The second line is the second. The Upper Crossed Syndrome is formed when these lines are connected.

Treatment Options for the Upper Crossed Syndrome

Upper crossed syndrome can be treated or even eliminated with a customized treatment strategy that incorporates chiropractic care, massage, physiotherapy, or a combination of all three.

Chiropractic care

Chiropractor treatment is a form of manual therapy that focuses on realigning the joints and increasing the range of motion in the neck, shoulders, and upper back. Depending on the seriousness of the UCS, chiropractic therapy may be a key component of the treatment strategy.

Physical therapy

Physical therapists utilize manual techniques to treat pain and restore full range of motion to the afflicted region, just like chiropractors. Therapists also advise their patients on home treatment regimens and lifestyle modifications that can be made to avoid further injury.

Corrective exercise

An individualized treatment strategy for UCS may include neck, shoulder, and upper back muscle strengthening exercises in addition to physical therapy and chiropractic care. According to research, the upper crossed syndrome can be treated with strength exercises for the middle trapezius and lower trapezius and stretching exercises for the upper trapezius and levator scapulae.

Upper Crossed Syndrome Exercises

Upper Crossed Syndrome might be remedied without the assistance of a specialist in many cases. If you’re healthy and able to do moderate exercise, you might be able to cure it yourself. This part explains how you might fix it with corrective exercises in a little more detail. Keep in mind that these instructions are not meant to be a substitute for professional care and are most effective when combined with individualized chiropractic and physical therapy treatment plan.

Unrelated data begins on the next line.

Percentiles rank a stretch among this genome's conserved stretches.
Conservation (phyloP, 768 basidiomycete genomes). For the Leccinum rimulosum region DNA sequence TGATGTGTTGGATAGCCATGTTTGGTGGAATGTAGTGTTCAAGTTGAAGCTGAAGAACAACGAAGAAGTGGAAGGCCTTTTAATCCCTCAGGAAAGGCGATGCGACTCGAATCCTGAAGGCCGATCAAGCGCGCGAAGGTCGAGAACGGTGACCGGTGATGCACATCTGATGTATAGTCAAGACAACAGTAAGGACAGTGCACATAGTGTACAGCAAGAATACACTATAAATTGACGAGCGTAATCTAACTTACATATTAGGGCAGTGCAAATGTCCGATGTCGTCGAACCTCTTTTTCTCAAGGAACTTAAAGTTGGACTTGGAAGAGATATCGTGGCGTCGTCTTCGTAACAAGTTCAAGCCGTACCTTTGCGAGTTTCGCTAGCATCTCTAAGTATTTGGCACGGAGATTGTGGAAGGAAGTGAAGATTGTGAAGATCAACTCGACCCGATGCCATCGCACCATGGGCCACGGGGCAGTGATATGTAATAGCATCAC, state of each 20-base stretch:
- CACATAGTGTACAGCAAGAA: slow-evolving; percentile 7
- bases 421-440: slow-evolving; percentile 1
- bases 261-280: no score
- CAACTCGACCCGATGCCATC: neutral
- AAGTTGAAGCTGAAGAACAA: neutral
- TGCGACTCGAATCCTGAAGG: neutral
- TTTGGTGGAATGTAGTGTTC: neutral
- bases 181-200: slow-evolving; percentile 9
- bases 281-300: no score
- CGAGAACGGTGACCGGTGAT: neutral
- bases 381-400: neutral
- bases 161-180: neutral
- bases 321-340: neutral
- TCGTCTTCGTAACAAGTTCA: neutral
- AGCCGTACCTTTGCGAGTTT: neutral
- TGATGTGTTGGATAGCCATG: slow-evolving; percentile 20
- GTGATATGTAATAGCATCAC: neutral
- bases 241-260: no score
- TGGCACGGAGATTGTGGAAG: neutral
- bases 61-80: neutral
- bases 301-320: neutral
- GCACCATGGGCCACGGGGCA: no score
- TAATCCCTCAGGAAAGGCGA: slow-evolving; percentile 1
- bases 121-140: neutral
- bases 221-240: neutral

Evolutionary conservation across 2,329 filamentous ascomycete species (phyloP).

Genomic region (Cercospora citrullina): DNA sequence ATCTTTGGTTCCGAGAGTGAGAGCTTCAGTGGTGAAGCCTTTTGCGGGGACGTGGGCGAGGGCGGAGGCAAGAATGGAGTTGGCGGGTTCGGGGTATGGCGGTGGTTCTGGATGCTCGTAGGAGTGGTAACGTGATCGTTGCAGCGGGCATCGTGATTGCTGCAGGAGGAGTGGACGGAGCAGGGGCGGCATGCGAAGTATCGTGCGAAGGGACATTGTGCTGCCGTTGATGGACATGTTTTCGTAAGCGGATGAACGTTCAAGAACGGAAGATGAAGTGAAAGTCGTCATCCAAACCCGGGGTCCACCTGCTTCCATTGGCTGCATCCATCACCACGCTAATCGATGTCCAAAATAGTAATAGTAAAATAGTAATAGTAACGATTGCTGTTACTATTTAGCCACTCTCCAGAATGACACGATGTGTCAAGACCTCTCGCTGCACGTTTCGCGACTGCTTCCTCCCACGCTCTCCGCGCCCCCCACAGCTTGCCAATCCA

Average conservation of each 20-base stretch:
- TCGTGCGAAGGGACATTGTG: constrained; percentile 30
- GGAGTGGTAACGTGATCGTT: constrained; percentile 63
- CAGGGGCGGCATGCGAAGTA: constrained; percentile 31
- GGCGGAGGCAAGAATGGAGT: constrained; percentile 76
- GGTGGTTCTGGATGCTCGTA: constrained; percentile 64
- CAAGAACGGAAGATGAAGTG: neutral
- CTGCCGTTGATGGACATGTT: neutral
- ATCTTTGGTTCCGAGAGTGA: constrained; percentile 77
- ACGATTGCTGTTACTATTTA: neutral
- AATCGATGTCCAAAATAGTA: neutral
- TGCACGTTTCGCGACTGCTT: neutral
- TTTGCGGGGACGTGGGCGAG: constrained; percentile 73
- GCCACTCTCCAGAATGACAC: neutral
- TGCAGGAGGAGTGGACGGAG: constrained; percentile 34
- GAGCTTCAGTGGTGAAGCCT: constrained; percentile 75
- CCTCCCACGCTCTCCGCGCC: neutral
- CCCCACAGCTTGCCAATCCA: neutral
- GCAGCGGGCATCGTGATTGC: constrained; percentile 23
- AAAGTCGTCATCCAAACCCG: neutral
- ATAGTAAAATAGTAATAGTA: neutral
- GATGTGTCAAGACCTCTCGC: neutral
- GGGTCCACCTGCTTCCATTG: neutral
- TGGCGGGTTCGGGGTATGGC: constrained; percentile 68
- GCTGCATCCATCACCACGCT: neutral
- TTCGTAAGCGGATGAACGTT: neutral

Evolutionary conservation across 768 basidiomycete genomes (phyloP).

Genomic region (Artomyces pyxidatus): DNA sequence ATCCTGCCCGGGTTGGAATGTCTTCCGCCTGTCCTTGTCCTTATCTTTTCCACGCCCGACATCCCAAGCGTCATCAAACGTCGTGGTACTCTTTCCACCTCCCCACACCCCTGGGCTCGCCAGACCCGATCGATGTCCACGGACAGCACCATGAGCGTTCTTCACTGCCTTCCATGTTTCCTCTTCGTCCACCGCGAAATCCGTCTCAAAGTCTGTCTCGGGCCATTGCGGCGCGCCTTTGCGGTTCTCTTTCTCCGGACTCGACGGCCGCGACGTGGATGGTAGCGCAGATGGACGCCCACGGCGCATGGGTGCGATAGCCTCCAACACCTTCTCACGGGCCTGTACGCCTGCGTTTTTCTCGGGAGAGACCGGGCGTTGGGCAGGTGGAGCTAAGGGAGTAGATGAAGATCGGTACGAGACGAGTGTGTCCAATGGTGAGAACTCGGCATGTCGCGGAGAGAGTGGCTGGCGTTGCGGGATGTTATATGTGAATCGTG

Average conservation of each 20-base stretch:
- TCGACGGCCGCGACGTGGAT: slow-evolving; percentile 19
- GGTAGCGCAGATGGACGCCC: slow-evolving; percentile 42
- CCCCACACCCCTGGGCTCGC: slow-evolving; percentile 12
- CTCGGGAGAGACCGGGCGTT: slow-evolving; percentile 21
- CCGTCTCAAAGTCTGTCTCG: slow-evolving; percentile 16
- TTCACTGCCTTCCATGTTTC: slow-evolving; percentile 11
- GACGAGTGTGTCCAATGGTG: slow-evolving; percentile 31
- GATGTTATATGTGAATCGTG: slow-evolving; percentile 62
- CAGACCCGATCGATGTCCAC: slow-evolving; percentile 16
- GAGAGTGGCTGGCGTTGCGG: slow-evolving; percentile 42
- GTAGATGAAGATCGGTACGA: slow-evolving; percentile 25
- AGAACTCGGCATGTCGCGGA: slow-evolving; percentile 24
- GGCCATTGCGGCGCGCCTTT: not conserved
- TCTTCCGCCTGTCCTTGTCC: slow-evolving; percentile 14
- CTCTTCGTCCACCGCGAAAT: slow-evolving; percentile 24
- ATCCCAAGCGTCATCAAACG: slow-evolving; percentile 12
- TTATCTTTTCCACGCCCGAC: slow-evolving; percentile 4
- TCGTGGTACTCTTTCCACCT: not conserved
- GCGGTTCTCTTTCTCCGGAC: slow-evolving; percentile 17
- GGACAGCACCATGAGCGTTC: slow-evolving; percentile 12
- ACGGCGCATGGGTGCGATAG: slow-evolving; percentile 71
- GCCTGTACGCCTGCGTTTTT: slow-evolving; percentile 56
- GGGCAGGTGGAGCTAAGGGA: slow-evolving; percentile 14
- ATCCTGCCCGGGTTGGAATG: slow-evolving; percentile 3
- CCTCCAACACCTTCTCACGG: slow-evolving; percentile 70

Steps to Overcome Upper Crossed Syndrome

To cure the upper cross syndrome, you must reverse everything covered thus far. Here are a handful of videos with exercises you may wish to incorporate into your daily routine. Please also remember that there is no set sequence for performing these procedures.

1. Stretch the Pecs

Because your pecs will be restricted, you’ll want to learn how to stretch your pec muscles effectively. You may discover how to do so here.

2. Stretch the Neck & Levator Scapula

The back of the neck muscles will become tense with a forward head posture. These muscles will need to be stretched and widened.

3. Stretch the Upper Trap Area

Simply said, extend the distance between the top of your neck and your shoulders. The shoulder blades are currently pulled up too high because of a muscle deficiency.

4. Strengthen the Front of the Neck

This will assist you in raising your head and back on top of your spine.

5. Strengthen the Upper Back

Because the muscles have grown too long and feeble, the shoulder blades are most likely separated by an excessive distance.